By Manindra Nath Thakur
Translated by Priyanka Yadav
“Vidrohi”- the famous revolutionary poet! Last evening, I heard the news of his demise…it was heart-wrenching, not only because he was ‘Vidrohi’ but because of the personal attachment I had developed with him ever since I met him.
Rama Shankar Yadav or Vidhrohi, as he was popularly known by everyone both inside and outside JNU campus, wasn’t an ordinary man as he couldn’t fit into the popular definition of ‘the ordinary’.
He devoted his entire life challenging the ideas and conventional norms of JNU through his poetry.
It was last evening when I was informed about his demise through my Facebook newsfeed. It was filled with several posts by students, teachers and many other people who shared their grief as they mourned; such was people’s admiration for him.
For a moment, I couldn’t believe my eyes as it was just yesterday while passing through the bookstore I saw him sitting nearby, lost in his own world, as he always was. It seemed he was trying to capture every picture through the lens of his eyes before breathing his last, as if he had the premonition that it was now time to go and rest in peace forever.
I tried to divert his attention towards me, thus kept waving, but he seemed to be too busy collecting memories and I had to move ahead without meeting him, as I too was in a hurry that day.
But now I regret, regret not having stopped, maybe I could have made a little extra effort and met him for that one last time, maybe… but alas, that was not to happen!
I remember when I joined the Centre for Political Studies, JNU, I saw this not so ordinary man, sitting near the library canteen. I was there with a colleague. He caught my attention through his strange behaviour: he was busy murmuring. When I went closer and listened to him carefully, I realized that he was busy abusing somebody.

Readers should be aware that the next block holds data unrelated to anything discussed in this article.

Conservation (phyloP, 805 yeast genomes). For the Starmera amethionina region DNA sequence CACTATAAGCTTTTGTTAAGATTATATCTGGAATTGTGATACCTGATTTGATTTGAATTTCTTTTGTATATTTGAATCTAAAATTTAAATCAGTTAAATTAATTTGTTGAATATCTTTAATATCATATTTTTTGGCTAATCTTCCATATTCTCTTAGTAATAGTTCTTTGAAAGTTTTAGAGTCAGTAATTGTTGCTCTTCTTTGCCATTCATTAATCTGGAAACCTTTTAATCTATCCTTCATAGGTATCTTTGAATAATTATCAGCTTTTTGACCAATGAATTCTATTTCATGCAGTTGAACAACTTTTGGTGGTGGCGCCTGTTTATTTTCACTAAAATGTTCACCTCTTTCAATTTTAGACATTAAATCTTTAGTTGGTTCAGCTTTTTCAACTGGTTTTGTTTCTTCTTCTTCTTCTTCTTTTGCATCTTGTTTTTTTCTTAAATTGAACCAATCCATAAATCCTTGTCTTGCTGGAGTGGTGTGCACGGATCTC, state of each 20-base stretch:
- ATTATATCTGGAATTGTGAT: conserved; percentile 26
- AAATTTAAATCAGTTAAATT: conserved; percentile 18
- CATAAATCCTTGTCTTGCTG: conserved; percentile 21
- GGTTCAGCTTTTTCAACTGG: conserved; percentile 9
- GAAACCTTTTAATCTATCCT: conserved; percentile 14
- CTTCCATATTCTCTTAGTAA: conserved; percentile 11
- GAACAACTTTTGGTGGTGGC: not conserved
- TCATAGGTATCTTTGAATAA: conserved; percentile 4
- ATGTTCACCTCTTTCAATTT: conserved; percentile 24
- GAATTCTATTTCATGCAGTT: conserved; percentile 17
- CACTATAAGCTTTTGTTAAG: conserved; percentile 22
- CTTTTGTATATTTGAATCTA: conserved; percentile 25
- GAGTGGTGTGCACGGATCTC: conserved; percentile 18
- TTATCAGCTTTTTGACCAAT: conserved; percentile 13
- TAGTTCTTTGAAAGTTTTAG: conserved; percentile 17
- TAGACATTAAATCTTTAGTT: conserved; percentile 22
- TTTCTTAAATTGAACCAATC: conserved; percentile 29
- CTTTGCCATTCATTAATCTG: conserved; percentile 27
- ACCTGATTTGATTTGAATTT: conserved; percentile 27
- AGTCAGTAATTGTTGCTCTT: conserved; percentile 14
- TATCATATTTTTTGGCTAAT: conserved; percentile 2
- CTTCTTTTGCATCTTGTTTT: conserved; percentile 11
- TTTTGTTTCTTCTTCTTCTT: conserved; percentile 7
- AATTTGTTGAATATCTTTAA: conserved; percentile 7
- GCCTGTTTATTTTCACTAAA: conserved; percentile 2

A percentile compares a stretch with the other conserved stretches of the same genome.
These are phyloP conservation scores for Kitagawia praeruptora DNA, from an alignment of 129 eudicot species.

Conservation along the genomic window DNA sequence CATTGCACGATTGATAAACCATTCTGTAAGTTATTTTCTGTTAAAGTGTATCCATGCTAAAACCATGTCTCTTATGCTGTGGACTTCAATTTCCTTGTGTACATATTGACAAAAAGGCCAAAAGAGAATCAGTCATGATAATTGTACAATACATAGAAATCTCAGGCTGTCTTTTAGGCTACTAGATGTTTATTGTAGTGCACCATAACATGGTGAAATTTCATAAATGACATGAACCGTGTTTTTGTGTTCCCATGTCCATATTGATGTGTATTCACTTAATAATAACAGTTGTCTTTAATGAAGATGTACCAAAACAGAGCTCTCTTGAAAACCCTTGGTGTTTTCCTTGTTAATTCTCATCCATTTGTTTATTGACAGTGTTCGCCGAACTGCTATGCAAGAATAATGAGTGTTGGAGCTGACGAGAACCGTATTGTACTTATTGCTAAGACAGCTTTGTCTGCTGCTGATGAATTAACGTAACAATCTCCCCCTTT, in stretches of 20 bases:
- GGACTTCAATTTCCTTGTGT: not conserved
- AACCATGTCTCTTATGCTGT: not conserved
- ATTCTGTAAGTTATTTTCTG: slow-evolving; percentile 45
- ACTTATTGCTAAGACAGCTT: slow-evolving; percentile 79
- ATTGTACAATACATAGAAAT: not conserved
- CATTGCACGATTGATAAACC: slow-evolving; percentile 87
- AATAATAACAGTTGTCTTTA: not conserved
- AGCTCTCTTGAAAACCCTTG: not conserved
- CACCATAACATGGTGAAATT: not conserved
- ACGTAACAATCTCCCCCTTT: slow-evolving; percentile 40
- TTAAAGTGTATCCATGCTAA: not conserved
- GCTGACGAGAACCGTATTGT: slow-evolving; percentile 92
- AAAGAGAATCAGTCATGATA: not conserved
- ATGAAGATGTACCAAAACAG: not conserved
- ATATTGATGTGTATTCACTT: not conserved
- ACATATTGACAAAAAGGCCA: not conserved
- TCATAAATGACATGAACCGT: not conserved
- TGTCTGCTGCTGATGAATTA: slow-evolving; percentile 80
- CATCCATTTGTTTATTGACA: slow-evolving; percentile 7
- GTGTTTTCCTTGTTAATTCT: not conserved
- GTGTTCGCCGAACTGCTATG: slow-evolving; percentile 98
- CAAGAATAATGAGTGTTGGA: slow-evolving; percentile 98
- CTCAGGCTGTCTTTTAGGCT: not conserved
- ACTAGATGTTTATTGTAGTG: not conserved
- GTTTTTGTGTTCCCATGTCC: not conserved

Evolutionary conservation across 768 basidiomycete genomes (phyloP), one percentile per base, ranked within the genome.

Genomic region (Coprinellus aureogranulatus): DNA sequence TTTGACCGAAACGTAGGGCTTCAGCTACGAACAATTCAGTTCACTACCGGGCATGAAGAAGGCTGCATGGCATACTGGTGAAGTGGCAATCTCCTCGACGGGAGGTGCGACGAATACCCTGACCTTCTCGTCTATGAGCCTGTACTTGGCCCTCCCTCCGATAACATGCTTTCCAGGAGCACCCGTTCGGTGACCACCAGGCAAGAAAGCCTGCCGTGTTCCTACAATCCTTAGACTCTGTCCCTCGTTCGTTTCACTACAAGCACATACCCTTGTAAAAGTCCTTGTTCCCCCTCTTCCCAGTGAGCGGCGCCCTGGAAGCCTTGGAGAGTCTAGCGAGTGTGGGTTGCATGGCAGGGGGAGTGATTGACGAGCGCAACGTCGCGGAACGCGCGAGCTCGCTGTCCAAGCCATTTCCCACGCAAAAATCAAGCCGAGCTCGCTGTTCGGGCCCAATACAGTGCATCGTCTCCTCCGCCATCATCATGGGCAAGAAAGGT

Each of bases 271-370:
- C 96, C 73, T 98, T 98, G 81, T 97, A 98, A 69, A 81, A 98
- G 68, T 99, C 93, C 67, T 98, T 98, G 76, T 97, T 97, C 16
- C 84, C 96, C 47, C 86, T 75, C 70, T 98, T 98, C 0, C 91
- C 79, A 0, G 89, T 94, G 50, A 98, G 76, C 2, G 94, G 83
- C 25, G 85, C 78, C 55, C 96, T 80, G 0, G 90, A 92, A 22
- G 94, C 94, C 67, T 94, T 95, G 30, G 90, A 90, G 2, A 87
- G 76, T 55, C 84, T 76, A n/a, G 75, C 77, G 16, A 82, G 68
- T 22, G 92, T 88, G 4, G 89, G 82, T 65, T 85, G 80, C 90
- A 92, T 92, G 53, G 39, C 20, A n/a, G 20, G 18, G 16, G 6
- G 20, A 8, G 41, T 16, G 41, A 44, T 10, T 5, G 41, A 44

Shabby hair, dirty, tattered clothes, and half-grown beard and a careless behaviour: this is what he looked like! He was sitting on a rock, looking towards the sky…pondering…oblivious of the surroundings and continuously murmuring to himself.
A very good friend of mine quite often asks me, “What is that appeals me so much about such strange people? Why do I take so much interest in knowing them? Why do I need to know them precisely?”
My humble reply to this friend has always been: “The uniqueness in their non-ordinary life is the reason for my attraction. Every such person has an element of extraordinary quality in their personality and that appeals to me. Those who claim to be normal, even they possess an element of abnormality which remains obscure in their continued efforts to look normal.”
After that day, whenever I saw Vidrohi near the canteen, I wanted to know about him. My curiosity grew and this time I wanted to understand him. Thus I started making informal inquiries about him through friends and colleagues. But to my dissatisfaction, I could extract nothing but the fact that he was Vidrohi, the famous poet of JNU.
Ever since that day, I could spot Vidrohi anywhere and everywhere in the campus, near the library, near Ganga Dhaba, Mamu’s Dhaba or sometimes near 24*7 restaurant, with a threadbare blanket on his shoulder, wearing an almost-torn shirt and trousers and shoddy chappals, walking or sitting silently, as if mourning every time. As days passed by, I could gather more information about him and, finally, one day – it was early morning in winter, I remember having seen him sitting at 24*7 restaurants – I grabbed the opportunity of having a cup of tea with him without much thought. I often keep repeating these lines from his poem, “Reading through the day…writing all night, is it life or a project?”